The 5-choice serial reaction time task, 5-CSRTT, is a continuous performance test used to assess attentional processes and impulse control.
During this task, an animal is required to respond to the presence of a briefly presented stimulus (usually a light) in one of 5 locations at the rear of the testing chamber. Aspects of attention and executive performance can be investigated through manipulation of stimulus light exposure length and the addition of distractors. While, impulsivity can be measured through the animals’ premature or anticipatory responding (i.e., responding prior to the stimulus light onset).
The Zantiks AD unit is used for the 5-CSRTT in zebrafish. The five aperture and food hopper inserts are used to create the experimental environment (see image A below). The food hopper insert is designed to form an area for the fish to enter and collect food reward, without the food escaping into the remainder of the tank, as well as an entry point for initiating trials. The five aperture insert creates five distant entry points at the opposite end of the tank from food delivery. The five holes act in a similar fashion to the five nose poke holes in a rodent version of the task.
White light is typically used as stimuli for this experiment, which is presented from the integrated screen below the testing tank. Target zones are assigned to specific locations within the tank (e.g., the five stimulus light locations, see image B below). Responses are detected when a fish enters these zones (see image C below).
The 5-Choice serial reaction time task inserts in the Zantiks AD unit:
C) Video recorded during the running of the experiment. A fish is tracked, as indicated by the white cross. Stimuli are not visible on the live tracking image due to the infra-red tracking, so the stimuli are denoted on the image with coloured boxes.
5-CSRTT training is divided into five distinct training stages.
- Habituation/Autoshaping: Subjects are concurrently acclimated to the testing tank and autoshaped to the food hopper. Individual fish are placed in a Zantiks AD tank and shaped to swim into the food delivery area when the hopper light is illuminated. Following a 60 sec intertrial interval (ITI) the food hopper light illuminates and food is delivered. This step allows the fish to habituate to the noise of food delivery and to the testing environment, as well as learn to enter the food delivery area.
- Stimulus Light Training: Fish are next trained to trigger any of the five stimulus lights as a method of orientation to the stimuli. All five stimulus lights are simultaneously illuminated in the five apertures at the back of the tank. The fish needs to enter any of the apertures in order for the food hopper light to illuminate and food reward to be delivered. If they do not respond in the limited hold (LH; 30 sec), no food reward is delivered. A new trial begins following a 20 sec ITI.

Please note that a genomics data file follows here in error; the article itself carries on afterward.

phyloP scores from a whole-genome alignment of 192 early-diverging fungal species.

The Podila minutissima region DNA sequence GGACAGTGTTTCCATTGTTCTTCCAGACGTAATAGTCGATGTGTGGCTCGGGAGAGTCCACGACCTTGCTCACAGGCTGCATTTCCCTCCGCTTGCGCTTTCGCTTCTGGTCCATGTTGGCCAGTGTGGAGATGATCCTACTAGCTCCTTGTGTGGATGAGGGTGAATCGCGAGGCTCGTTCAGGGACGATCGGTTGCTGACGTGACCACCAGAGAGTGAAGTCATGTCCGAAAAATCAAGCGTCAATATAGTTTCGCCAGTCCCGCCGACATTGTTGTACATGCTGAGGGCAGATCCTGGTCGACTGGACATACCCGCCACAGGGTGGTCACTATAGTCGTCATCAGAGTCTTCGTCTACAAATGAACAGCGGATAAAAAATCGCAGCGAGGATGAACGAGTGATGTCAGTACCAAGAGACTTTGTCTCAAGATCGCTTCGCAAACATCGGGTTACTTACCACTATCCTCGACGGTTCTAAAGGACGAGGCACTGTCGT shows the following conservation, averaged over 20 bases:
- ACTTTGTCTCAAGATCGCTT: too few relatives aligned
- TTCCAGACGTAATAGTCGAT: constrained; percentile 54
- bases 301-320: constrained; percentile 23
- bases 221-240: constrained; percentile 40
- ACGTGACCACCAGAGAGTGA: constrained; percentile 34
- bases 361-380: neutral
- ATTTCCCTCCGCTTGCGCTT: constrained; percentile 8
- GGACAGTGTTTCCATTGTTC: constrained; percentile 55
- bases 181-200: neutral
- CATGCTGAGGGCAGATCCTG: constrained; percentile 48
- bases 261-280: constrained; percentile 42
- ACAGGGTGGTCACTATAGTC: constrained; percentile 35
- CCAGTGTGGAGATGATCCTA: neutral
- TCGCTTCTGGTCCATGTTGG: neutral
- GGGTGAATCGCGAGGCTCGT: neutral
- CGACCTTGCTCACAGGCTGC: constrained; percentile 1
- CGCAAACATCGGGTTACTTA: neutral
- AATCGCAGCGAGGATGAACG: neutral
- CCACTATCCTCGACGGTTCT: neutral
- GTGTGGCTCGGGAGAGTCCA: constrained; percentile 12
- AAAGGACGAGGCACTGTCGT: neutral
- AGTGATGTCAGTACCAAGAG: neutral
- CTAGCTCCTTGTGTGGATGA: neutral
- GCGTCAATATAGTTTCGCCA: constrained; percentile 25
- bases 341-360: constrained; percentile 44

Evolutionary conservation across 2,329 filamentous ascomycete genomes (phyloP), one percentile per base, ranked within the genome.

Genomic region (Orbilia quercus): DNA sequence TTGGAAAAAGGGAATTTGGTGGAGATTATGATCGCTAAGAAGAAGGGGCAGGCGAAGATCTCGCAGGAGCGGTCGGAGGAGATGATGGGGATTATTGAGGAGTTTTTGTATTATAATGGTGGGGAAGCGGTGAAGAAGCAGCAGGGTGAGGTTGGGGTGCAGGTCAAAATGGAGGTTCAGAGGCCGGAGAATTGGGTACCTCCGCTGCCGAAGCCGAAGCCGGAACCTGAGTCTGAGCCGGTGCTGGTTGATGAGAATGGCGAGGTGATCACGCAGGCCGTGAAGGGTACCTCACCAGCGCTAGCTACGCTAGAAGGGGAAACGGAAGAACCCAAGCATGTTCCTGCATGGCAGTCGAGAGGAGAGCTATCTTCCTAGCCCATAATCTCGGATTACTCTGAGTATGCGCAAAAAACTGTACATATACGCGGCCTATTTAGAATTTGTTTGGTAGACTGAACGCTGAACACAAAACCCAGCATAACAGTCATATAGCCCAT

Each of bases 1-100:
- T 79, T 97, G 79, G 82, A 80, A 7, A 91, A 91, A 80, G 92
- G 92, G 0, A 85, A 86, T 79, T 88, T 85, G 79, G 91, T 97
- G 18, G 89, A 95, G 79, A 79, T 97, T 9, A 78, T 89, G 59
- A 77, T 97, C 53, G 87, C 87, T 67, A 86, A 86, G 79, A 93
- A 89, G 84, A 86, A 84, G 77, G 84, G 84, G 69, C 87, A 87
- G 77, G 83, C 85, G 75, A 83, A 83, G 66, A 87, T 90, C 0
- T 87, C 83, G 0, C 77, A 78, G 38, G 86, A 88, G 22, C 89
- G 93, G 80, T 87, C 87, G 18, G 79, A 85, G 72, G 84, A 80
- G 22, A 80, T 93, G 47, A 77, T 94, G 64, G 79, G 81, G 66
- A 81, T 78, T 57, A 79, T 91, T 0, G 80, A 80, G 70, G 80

- Initiator Light Training: Fish learn to trigger the initiator light (illuminated for 30 secs) to begin a trial. Triggering the initiator light, illuminates the food hopper light and food reward delivery. This is followed by the fish learning to trigger the initiator light (beginning the trial), followed by triggering any of the five illuminated stimulus lights at the end of the tank to receive food reward.
- Stimulus Light Discrimination: The fish now initiates the trial, which illuminates a single stimulus light. Stimulus lights are presented in random order. The fish must enter the illuminated aperture during the LH to receive the food reward.
- 5-CSRTT: The final step is conducted similarly to the 4th, with the addition to a n-sec delay. The fish initiates the trial, and needs to withhold from responding during the set ITI. One of the five apertures is then briefly illuminated and the fish must now respond within the LH in order to receive food reward.
There are several parameters that are commonly used in the 5-choice serial reaction time tasks including: correct responses (responses to correct stimulus light) and incorrect responses (responses to the incorrect location), omissions (not responding following stimulus presentation) and premature responses (responding to any of the apertures prior to stimulus presentation). Zantiks AD units can be scripted to automatically process these variables.
- Accuracy: CORRECT/(CORRECT + INCORRECT)*100 – a measure of selective attention
- Percent Correct: CORRECT / (TOTAL NUMBER OF TRIALS)*100 – a measure of overall performance
- Percent Omission: OMISSIONS / (OMISSIONS + CORRECT + INCORRECT)*100 – a measure of sustained attention/motivation
- Anticipatory responses: EARLY/(EARLY + CORRECT + INCORRECT)*100 – a measure of impulsivity/response inhibition
The number of sessions needed to reach criterion for a stage of training in the 5-CSRTT can be analysed by repeated measures ANOVA (GLM-RM) with group (e.g., drug dose, genotype) (between) and session (within) factors.
Brock, A.J., Sudwarts, A., Daggett, J.M., Parker, M.O., Brennan, C.H. (2017). A fully automated computer-based ‘Skinner Box’ for testing learning and memory in zebrafish. bioRxiv 110478.
Parker, M.O., Millington, M.E., Combe, F.J., & Brennan, C.H. (2012). Development and implementation of a three-choice serial reaction time task for zebrafish (Danio rerio). Behavioural Brain Research, 227(1), 73–80.
Parker, M.O., Brock, A.J., Sudwarts, A., & Brennan, C.H. (2014). Atomoxetine reduces anticipatory responding in a 5-choice serial reaction time task for adult zebrafish. Psychopharmacology, 231(13), 2671-2679.
Parker, M.O., Ife, D., Ma, J., Pancholi, M., Straw, C., Smeraldi, F., & Brennan, C.H. (2013). Development and automation of a test of impulse control in zebrafish. Frontiers in Systems Neuroscience, 7, 65.